Last Updated Mar 1, 2010 3:27 PM EST
Senate Banking Committee negotiators, working through the weekend, agreed to drop the stand-alone consumer agency sought by the Obama administration and opposed by the banking industry, removing an obstacle that has stalled new U.S. financial rules.
Committee Chairman Christopher Dodd, a Connecticut Democrat, joined panel Republicans in seeking an alternative to the Obama proposal. Both parties are still aiming for a deal on placing consumer powers within another regulator...Banks win, consumers lose. I wish I could cushion the blow, but scuttling the formation of an independent agency to protect people against unfair and deceptive financial products (pay-option ARMS, anyone?) counts as a major victory for the industry -- and a bitter defeat for just about everyone else.
Why? Oh, let me count they ways. Better yet, let me just show you. The following flowchart -- taken from a recent report by Demos, a New York think-tank -- illustrates which financial regulators today are looking out for consumer interests.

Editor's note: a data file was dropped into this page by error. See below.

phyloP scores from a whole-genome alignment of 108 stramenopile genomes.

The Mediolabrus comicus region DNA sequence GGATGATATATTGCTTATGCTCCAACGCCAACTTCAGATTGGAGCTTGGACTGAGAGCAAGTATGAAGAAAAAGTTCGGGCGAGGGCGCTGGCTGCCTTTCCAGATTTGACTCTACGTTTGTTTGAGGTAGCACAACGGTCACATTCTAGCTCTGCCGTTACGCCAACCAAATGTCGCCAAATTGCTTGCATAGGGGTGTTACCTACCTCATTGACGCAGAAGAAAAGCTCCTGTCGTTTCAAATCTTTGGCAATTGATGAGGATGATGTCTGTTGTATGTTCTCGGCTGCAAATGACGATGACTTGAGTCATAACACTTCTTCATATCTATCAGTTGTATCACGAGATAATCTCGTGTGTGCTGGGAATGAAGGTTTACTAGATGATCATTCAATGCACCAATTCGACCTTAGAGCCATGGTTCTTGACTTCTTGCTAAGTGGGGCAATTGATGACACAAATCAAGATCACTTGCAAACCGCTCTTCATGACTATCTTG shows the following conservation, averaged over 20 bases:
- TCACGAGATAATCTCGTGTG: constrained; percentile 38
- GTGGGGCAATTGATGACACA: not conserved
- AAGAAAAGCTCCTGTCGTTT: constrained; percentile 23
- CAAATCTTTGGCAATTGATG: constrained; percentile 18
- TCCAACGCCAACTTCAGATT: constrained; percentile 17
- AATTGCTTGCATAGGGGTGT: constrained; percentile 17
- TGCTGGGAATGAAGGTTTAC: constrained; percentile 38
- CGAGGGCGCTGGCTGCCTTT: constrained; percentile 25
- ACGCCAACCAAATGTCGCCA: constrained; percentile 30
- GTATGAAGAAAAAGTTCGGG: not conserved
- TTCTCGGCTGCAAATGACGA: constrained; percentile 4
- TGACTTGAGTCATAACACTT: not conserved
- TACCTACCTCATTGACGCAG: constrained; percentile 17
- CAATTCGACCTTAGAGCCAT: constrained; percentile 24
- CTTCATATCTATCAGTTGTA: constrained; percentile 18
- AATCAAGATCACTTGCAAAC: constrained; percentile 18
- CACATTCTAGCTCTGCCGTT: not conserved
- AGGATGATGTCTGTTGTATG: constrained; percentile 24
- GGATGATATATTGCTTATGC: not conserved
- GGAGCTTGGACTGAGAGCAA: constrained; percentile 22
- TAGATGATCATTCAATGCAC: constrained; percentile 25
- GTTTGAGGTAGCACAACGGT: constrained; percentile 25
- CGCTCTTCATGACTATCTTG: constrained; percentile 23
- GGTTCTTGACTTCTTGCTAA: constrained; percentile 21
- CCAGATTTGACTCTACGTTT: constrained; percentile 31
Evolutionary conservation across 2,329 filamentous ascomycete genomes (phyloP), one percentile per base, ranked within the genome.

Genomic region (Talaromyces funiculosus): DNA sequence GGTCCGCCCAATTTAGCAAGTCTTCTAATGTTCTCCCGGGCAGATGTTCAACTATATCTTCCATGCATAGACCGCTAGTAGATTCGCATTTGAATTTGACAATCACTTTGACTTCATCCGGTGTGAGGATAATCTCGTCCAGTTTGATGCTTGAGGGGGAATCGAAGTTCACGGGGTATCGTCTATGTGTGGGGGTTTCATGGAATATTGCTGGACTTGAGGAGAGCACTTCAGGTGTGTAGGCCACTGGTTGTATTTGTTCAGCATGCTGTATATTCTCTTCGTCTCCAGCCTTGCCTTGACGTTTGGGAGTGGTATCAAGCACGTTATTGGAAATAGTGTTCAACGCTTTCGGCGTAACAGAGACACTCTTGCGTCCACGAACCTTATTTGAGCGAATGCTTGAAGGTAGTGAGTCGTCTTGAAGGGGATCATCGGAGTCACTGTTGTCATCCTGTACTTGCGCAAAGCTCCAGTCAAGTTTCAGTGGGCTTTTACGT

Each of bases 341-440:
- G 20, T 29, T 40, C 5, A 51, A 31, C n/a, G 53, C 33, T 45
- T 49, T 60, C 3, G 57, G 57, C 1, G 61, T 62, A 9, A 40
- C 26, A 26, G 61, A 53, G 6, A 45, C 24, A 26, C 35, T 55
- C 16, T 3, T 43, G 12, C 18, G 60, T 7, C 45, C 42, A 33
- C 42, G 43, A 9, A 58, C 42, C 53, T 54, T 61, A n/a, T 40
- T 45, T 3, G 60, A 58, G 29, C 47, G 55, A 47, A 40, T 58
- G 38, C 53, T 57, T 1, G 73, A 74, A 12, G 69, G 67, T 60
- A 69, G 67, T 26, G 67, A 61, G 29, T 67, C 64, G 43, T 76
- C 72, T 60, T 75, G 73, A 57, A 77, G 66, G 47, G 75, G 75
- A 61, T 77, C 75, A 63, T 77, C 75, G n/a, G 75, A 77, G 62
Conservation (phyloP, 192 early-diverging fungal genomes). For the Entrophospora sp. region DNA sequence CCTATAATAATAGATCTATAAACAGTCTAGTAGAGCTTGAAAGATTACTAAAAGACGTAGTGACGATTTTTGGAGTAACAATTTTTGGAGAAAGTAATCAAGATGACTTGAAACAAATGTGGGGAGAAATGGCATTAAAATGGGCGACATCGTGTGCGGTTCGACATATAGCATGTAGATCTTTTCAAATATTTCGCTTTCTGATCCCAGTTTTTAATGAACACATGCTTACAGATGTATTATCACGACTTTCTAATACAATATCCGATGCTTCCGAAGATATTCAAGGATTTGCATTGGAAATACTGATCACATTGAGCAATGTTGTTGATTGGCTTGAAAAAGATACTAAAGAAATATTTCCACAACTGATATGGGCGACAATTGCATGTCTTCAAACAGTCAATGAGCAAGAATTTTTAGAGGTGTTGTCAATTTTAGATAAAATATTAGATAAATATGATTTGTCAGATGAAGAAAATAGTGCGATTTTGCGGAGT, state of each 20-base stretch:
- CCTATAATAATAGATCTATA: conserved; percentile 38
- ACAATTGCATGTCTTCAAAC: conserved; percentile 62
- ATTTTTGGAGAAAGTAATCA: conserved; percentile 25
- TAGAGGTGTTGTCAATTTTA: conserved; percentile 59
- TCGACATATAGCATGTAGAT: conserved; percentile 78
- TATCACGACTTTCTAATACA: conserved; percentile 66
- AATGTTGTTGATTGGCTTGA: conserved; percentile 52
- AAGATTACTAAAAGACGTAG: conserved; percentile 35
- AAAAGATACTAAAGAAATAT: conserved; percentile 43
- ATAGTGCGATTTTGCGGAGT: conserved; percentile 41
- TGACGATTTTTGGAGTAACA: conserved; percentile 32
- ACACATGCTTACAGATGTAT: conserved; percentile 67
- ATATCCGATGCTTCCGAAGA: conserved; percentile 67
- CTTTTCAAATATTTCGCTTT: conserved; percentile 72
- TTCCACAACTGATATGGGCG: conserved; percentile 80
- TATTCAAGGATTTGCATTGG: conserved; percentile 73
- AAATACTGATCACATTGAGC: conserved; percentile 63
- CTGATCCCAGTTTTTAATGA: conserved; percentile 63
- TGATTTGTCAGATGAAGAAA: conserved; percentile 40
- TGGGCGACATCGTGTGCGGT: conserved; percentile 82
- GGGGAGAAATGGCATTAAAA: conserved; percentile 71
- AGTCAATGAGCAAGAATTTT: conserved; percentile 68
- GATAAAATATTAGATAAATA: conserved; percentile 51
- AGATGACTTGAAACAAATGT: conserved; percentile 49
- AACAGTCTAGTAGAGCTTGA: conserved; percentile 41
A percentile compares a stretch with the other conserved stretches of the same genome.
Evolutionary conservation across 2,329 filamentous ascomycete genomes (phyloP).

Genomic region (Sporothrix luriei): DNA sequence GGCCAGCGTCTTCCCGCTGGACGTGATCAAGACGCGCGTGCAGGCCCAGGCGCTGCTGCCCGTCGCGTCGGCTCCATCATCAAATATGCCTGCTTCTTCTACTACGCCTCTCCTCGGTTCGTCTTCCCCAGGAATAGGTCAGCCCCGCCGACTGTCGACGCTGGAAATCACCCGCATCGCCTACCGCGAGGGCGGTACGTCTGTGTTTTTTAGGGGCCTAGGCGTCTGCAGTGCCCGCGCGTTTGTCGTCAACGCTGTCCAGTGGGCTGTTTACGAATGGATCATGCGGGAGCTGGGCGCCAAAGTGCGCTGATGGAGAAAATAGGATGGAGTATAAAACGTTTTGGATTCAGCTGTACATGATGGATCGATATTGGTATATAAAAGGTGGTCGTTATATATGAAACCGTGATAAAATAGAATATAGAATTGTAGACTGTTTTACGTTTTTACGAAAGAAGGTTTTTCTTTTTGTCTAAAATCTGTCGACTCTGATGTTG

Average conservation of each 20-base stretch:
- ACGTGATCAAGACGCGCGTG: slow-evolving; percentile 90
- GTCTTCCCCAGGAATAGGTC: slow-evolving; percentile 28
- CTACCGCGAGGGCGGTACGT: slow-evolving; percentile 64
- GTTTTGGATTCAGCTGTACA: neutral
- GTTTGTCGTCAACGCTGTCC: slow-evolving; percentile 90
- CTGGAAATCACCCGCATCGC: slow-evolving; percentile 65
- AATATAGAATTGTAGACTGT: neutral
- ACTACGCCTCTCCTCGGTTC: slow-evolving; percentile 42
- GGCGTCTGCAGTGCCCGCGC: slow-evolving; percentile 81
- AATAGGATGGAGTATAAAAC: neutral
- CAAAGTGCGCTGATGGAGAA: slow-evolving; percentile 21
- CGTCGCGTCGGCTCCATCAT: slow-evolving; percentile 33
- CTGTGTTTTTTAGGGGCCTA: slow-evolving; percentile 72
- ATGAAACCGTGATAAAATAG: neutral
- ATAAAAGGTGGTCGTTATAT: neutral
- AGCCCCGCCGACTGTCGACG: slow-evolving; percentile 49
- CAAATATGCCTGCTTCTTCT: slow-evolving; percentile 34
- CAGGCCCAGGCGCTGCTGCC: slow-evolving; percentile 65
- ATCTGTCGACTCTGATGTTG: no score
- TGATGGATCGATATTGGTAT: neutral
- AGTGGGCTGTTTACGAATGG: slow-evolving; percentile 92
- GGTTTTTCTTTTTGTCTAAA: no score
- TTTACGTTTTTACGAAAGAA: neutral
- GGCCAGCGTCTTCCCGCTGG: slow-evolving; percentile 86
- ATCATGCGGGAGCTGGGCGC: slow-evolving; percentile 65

Everyone got that? Good. So the next time you get nailed by that 2,000 percent pay-day loan or your bank graciously decides to crank up its "courtesy fees," you know where to bring your complaint: Everywhere. Which is precisely the same place as nowhere when it comes to this sort of thing.
Dodd, who's retreating on financial reform faster than Roy "Wrong Way" Riegels, has proposed establishing the CFPA within the Treasury Department. Alabama Republican Richard Shelby today came out with a plan locating the agency in a 7-Eleven in Topeka, Kan., or, barring that, within one of the existing "prudential" banking regulators.
Dodd's idea is better because it would let the CFPA write all consumer-protection rules. The President also would get to choose who heads the agency, meaning someone serious could head up the effort to protect consumers, rather than leave it to financial industry shills like OCC's John Dugan.
But lawmakers appear to be drifting toward the plan backed by Shelby, a long-time opponent of financial reform. Instead of a CFPA, he wants to establish a consumer protection unit within the FDIC. The head of the unit would report to the FDIC's chairman, and the agency's board would have to approve any rules it proposed. On the plus side, the new office would get a phone, two potted plants and free lollipops in the lobby.
Making the CFPA an office within a prudential regulator would be worse than the status quo. Any solution that gives a bank regulator veto power over the CFPA -- an agency charged with protecting the public -- would be like giving the Small Business Association a veto over workplace safety rules.